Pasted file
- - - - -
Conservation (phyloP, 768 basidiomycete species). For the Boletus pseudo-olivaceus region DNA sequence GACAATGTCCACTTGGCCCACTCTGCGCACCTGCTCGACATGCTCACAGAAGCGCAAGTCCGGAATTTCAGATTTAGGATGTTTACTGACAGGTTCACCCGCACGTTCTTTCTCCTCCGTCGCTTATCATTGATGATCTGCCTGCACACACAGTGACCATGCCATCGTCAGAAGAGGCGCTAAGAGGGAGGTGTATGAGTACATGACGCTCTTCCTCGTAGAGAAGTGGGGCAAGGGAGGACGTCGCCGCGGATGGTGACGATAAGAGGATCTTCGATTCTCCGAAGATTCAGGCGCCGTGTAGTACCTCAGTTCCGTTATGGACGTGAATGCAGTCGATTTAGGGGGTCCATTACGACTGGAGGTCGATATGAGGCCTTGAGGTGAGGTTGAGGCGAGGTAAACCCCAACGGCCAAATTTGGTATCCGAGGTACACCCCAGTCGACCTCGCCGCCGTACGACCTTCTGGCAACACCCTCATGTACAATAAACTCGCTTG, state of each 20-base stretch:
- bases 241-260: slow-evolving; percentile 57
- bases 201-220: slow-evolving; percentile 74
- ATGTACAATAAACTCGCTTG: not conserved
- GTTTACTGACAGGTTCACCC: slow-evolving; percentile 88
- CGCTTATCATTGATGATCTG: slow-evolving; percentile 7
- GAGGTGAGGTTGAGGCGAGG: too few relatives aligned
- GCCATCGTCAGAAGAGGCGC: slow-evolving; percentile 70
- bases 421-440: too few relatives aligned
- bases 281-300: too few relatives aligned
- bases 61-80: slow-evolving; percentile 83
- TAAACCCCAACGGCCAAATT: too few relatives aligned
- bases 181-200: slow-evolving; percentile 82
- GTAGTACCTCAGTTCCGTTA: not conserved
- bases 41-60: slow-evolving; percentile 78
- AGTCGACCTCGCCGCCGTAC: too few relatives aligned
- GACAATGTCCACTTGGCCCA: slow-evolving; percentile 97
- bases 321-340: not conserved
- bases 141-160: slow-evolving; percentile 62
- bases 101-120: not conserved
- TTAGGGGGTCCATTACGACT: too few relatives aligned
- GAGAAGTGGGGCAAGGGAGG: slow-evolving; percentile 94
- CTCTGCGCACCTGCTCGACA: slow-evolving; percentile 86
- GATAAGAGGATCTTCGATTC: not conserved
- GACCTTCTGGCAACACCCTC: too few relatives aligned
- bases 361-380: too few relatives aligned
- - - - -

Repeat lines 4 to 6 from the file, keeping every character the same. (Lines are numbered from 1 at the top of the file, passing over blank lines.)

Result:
- ATGTACAATAAACTCGCTTG: not conserved
- GTTTACTGACAGGTTCACCC: slow-evolving; percentile 88
- CGCTTATCATTGATGATCTG: slow-evolving; percentile 7